Rishi Sunak prepares to even out North-South divide with a Budget that will see tax relief for heavy industry

  • In Business
  • 2021-02-20 20:42:38Z
  • By The Telegraph
File photo dated 25/11/2020 of Rishi Sunak.
File photo dated 25/11/2020 of Rishi Sunak.  

Rishi Sunak is considering increasing tax relief for manufacturing firms and factories as part of a budget package to heal the North-South divide, The Telegraph has learned.

Senior Treasury officials are looking at increasing capital allowances used by businesses to reduce their tax bills, which would encourage greater investment and help deliver on the Government's "levelling up" agenda.

The Downing Street joint economic policy unit has in recent weeks held a number of discussions over the proposal, which would enable firms to deduct more expenditure from their profits, in turn fueling higher investment spending.

Insiders with knowledge of the talks say the move would "predominantly favour" towns and cities across the Midlands and North of England, which are home to more heavy industries.

It is likely to coincide with a hike in corporation tax, currently set at 19 per cent, which senior business leaders have conceded would be a "quid pro quo" for the tens of billions of pounds in support they have received during the pandemic.

Meanwhile, The Telegraph can also reveal that Mr Sunak is preparing to unveil "tech visas" in the Budget to bolster Britain's dynamic industries and attract more foreign investment after Brexit.

Boris Johnson is understood to back the proposal, with discussions already taking place between senior Downing Street officials and civil servants.

The Exchequer is also studying plans for a new community ownership fund, a pot of money designed to help local areas buy assets such as post offices, pubs and football clubs, which face closing otherwise.

A £150 million fund was set out in the 2019 Conservative manifesto to help deliver for "left behind" communities.

Below are manufacturing out figures, from 2019.

Raising or expanding capital allowances (which are currently limited to £1 million for plant and machinery assets under the annual investment allowance) would soften the blow of a modest increase in corporation tax by allowing businesses to effectively offset any increase in rates.

It would also represent a partial reversal of the reforms undertaken by former Chancellor George Osborne, who slashed corporation tax from 28 per cent to 19 per cent while at the same time cutting capital allowances, which critics claimed benefited service-based companies in the South at the expense of northern industrial firms.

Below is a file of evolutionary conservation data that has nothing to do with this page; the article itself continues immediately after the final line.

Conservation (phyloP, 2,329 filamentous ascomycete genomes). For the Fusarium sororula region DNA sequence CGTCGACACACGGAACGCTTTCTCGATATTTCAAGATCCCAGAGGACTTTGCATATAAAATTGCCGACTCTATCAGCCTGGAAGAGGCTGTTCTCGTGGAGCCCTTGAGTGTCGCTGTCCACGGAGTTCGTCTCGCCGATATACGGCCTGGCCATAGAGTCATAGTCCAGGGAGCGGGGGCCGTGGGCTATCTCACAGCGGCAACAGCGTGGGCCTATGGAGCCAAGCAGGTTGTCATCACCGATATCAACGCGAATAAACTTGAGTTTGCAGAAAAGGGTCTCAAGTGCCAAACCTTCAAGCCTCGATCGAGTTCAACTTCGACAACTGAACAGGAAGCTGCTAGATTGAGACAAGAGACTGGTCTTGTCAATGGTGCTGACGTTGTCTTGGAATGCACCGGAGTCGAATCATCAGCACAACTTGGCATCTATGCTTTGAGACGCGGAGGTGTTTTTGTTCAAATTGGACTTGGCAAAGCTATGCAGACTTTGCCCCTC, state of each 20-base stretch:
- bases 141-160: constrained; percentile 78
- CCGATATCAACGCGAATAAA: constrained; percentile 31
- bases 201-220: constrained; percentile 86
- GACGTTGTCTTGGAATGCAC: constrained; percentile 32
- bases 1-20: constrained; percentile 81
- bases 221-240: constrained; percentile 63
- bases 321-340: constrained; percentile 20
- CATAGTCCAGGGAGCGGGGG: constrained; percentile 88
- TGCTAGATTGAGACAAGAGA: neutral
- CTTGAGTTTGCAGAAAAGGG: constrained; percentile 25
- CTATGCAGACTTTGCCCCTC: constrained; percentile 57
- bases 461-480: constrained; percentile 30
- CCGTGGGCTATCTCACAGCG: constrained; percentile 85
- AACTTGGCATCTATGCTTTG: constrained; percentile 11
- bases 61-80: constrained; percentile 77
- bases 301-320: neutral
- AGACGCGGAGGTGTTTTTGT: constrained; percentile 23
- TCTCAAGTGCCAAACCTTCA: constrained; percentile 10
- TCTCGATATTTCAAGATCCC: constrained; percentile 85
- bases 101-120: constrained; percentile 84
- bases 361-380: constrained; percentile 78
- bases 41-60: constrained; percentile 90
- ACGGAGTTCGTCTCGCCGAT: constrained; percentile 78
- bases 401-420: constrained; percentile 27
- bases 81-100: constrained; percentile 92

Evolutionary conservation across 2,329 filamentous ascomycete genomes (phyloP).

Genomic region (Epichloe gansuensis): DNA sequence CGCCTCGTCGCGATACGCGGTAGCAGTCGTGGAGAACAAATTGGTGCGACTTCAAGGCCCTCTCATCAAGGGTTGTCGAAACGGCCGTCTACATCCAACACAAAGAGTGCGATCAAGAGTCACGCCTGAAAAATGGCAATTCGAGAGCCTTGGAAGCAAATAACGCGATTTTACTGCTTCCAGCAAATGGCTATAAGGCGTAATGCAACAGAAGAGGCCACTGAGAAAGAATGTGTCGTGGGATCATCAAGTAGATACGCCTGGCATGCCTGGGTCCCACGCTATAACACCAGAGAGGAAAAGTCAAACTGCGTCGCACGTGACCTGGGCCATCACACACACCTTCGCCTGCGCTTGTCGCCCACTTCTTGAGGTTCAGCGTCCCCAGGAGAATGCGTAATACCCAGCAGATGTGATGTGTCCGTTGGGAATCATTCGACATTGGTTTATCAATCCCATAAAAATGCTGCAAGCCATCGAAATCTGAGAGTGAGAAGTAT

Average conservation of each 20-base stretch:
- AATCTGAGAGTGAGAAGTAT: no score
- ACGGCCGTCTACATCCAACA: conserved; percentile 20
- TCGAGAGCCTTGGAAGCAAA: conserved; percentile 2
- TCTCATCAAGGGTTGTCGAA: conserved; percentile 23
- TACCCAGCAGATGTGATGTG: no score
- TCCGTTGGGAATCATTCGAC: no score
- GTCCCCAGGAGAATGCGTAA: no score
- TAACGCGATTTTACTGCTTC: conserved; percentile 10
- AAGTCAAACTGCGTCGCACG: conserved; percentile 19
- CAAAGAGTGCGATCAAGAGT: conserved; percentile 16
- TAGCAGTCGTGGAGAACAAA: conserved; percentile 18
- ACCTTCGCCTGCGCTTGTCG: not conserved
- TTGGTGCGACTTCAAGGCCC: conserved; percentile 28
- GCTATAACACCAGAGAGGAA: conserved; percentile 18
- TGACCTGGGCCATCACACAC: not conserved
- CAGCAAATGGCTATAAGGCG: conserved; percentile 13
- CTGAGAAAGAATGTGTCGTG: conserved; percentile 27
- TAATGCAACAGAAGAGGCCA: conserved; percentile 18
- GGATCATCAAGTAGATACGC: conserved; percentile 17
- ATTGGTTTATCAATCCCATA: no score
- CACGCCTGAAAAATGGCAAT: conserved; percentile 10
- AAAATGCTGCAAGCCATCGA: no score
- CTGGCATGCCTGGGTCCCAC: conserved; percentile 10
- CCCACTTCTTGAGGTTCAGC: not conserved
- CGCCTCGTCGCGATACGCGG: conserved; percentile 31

A well-placed source said: "There is a sliding scale of how far you go...but virtually anything on capital allowances is good for manufacturing businesses, the North and Midlands, anywhere that needs levelling up."

However, it is unclear whether any change to corporation tax or the reliefs will be made immediately, with Mr Sunak expected to set out a roadmap for raising rates by between 2-4 per cent over the course of the Parliament.

Senior figures in Number 10 are keen to delay any major tax decisions until a second Budget in the Autumn. A Treasury spokesman said it did not comment on potential tax changes before fiscal events.

Currently, firms are able claim capital allowances on a range of assets purchased for use in business, ranging from equipment, machinery, as well as for research and renovating their premises in more deprived areas.

However, major trade bodies, think tanks and Conservative MPs have urged the Chancellor to expand the types of business expenditure eligible for relief and to raise the annual limits, which they argue dicensivitise investments that would boost productivity and economic growth.

In a recent policy paper, Jake Berry, the head of the Northern Research Group of Tory MPs, and Nick King, Sajid Javid's former lead policy adviser, called for the investment allowance to be uncapped, meaning firms could immediately recoup 100 per cent of their investment spending.

"Applying full expensing in the North would help drive investment and, through capital intensification, deliver increased productivity growth and, ultimately, higher wages," the pair wrote.


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